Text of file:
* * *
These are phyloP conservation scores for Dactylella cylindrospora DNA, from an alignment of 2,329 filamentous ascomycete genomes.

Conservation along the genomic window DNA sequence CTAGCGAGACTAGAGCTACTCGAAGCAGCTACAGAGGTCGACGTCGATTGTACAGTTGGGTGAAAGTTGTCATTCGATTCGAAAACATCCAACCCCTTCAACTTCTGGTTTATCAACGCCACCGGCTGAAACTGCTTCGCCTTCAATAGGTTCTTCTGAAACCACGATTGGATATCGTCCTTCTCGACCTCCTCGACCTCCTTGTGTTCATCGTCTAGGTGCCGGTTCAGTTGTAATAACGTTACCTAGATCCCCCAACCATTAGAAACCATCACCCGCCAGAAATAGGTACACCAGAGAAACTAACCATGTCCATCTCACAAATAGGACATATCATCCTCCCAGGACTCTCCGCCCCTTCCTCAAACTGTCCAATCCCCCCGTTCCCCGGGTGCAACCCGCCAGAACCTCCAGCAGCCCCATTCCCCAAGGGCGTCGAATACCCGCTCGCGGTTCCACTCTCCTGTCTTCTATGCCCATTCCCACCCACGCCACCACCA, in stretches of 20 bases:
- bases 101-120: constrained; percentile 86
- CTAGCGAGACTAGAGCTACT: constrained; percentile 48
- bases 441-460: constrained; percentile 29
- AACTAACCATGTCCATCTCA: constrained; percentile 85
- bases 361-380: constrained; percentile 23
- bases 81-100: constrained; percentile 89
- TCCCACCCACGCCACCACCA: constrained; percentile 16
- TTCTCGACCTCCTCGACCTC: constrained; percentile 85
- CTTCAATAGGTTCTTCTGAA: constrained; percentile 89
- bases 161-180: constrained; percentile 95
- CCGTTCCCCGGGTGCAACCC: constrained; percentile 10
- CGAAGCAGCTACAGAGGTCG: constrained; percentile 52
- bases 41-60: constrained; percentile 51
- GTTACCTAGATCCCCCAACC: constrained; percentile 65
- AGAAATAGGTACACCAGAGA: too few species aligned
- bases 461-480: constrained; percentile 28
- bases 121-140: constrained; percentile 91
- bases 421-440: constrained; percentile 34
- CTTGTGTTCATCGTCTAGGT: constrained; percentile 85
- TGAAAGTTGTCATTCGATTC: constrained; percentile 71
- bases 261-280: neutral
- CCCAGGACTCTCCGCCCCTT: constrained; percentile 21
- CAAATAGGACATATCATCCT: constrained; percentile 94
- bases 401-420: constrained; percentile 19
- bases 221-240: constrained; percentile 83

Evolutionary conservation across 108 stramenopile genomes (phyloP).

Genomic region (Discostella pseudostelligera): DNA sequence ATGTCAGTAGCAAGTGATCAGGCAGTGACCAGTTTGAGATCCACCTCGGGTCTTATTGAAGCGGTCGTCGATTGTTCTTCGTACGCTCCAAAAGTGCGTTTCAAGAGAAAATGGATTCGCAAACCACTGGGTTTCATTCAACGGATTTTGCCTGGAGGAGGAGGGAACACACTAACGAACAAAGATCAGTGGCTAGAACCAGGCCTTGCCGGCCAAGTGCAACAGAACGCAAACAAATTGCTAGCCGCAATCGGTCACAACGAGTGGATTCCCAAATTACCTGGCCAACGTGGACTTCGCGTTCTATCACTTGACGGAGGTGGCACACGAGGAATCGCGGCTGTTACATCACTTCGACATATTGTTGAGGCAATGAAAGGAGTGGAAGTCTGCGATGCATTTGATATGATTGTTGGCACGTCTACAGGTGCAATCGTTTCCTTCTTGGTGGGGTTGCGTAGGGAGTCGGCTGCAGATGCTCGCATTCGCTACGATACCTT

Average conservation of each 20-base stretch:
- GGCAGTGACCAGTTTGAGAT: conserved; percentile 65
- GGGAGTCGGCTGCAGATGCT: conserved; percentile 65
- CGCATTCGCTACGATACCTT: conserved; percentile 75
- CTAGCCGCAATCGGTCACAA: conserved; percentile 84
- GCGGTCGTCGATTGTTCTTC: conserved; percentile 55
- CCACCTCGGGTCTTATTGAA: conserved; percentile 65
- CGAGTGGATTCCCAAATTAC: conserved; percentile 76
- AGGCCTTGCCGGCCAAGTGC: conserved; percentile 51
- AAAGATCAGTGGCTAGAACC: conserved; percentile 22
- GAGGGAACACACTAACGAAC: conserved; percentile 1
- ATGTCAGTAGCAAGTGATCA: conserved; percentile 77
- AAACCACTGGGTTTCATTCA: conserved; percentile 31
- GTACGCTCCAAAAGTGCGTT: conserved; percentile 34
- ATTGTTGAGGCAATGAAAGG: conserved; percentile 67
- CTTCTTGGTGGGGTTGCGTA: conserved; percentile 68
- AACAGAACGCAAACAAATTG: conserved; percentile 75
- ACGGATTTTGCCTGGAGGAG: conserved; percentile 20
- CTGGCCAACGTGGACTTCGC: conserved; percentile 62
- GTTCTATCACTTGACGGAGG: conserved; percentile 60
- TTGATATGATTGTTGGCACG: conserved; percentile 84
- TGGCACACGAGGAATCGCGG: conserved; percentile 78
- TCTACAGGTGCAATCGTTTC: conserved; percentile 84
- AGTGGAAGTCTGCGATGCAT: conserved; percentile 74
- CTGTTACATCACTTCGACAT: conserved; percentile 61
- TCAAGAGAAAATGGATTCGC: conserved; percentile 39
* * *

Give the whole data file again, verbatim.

These are phyloP conservation scores for Dactylella cylindrospora DNA, from an alignment of 2,329 filamentous ascomycete genomes.

Conservation along the genomic window DNA sequence CTAGCGAGACTAGAGCTACTCGAAGCAGCTACAGAGGTCGACGTCGATTGTACAGTTGGGTGAAAGTTGTCATTCGATTCGAAAACATCCAACCCCTTCAACTTCTGGTTTATCAACGCCACCGGCTGAAACTGCTTCGCCTTCAATAGGTTCTTCTGAAACCACGATTGGATATCGTCCTTCTCGACCTCCTCGACCTCCTTGTGTTCATCGTCTAGGTGCCGGTTCAGTTGTAATAACGTTACCTAGATCCCCCAACCATTAGAAACCATCACCCGCCAGAAATAGGTACACCAGAGAAACTAACCATGTCCATCTCACAAATAGGACATATCATCCTCCCAGGACTCTCCGCCCCTTCCTCAAACTGTCCAATCCCCCCGTTCCCCGGGTGCAACCCGCCAGAACCTCCAGCAGCCCCATTCCCCAAGGGCGTCGAATACCCGCTCGCGGTTCCACTCTCCTGTCTTCTATGCCCATTCCCACCCACGCCACCACCA, in stretches of 20 bases:
- bases 101-120: constrained; percentile 86
- CTAGCGAGACTAGAGCTACT: constrained; percentile 48
- bases 441-460: constrained; percentile 29
- AACTAACCATGTCCATCTCA: constrained; percentile 85
- bases 361-380: constrained; percentile 23
- bases 81-100: constrained; percentile 89
- TCCCACCCACGCCACCACCA: constrained; percentile 16
- TTCTCGACCTCCTCGACCTC: constrained; percentile 85
- CTTCAATAGGTTCTTCTGAA: constrained; percentile 89
- bases 161-180: constrained; percentile 95
- CCGTTCCCCGGGTGCAACCC: constrained; percentile 10
- CGAAGCAGCTACAGAGGTCG: constrained; percentile 52
- bases 41-60: constrained; percentile 51
- GTTACCTAGATCCCCCAACC: constrained; percentile 65
- AGAAATAGGTACACCAGAGA: too few species aligned
- bases 461-480: constrained; percentile 28
- bases 121-140: constrained; percentile 91
- bases 421-440: constrained; percentile 34
- CTTGTGTTCATCGTCTAGGT: constrained; percentile 85
- TGAAAGTTGTCATTCGATTC: constrained; percentile 71
- bases 261-280: neutral
- CCCAGGACTCTCCGCCCCTT: constrained; percentile 21
- CAAATAGGACATATCATCCT: constrained; percentile 94
- bases 401-420: constrained; percentile 19
- bases 221-240: constrained; percentile 83

Evolutionary conservation across 108 stramenopile genomes (phyloP).

Genomic region (Discostella pseudostelligera): DNA sequence ATGTCAGTAGCAAGTGATCAGGCAGTGACCAGTTTGAGATCCACCTCGGGTCTTATTGAAGCGGTCGTCGATTGTTCTTCGTACGCTCCAAAAGTGCGTTTCAAGAGAAAATGGATTCGCAAACCACTGGGTTTCATTCAACGGATTTTGCCTGGAGGAGGAGGGAACACACTAACGAACAAAGATCAGTGGCTAGAACCAGGCCTTGCCGGCCAAGTGCAACAGAACGCAAACAAATTGCTAGCCGCAATCGGTCACAACGAGTGGATTCCCAAATTACCTGGCCAACGTGGACTTCGCGTTCTATCACTTGACGGAGGTGGCACACGAGGAATCGCGGCTGTTACATCACTTCGACATATTGTTGAGGCAATGAAAGGAGTGGAAGTCTGCGATGCATTTGATATGATTGTTGGCACGTCTACAGGTGCAATCGTTTCCTTCTTGGTGGGGTTGCGTAGGGAGTCGGCTGCAGATGCTCGCATTCGCTACGATACCTT

Average conservation of each 20-base stretch:
- GGCAGTGACCAGTTTGAGAT: conserved; percentile 65
- GGGAGTCGGCTGCAGATGCT: conserved; percentile 65
- CGCATTCGCTACGATACCTT: conserved; percentile 75
- CTAGCCGCAATCGGTCACAA: conserved; percentile 84
- GCGGTCGTCGATTGTTCTTC: conserved; percentile 55
- CCACCTCGGGTCTTATTGAA: conserved; percentile 65
- CGAGTGGATTCCCAAATTAC: conserved; percentile 76
- AGGCCTTGCCGGCCAAGTGC: conserved; percentile 51
- AAAGATCAGTGGCTAGAACC: conserved; percentile 22
- GAGGGAACACACTAACGAAC: conserved; percentile 1
- ATGTCAGTAGCAAGTGATCA: conserved; percentile 77
- AAACCACTGGGTTTCATTCA: conserved; percentile 31
- GTACGCTCCAAAAGTGCGTT: conserved; percentile 34
- ATTGTTGAGGCAATGAAAGG: conserved; percentile 67
- CTTCTTGGTGGGGTTGCGTA: conserved; percentile 68
- AACAGAACGCAAACAAATTG: conserved; percentile 75
- ACGGATTTTGCCTGGAGGAG: conserved; percentile 20
- CTGGCCAACGTGGACTTCGC: conserved; percentile 62
- GTTCTATCACTTGACGGAGG: conserved; percentile 60
- TTGATATGATTGTTGGCACG: conserved; percentile 84
- TGGCACACGAGGAATCGCGG: conserved; percentile 78
- TCTACAGGTGCAATCGTTTC: conserved; percentile 84
- AGTGGAAGTCTGCGATGCAT: conserved; percentile 74
- CTGTTACATCACTTCGACAT: conserved; percentile 61
- TCAAGAGAAAATGGATTCGC: conserved; percentile 39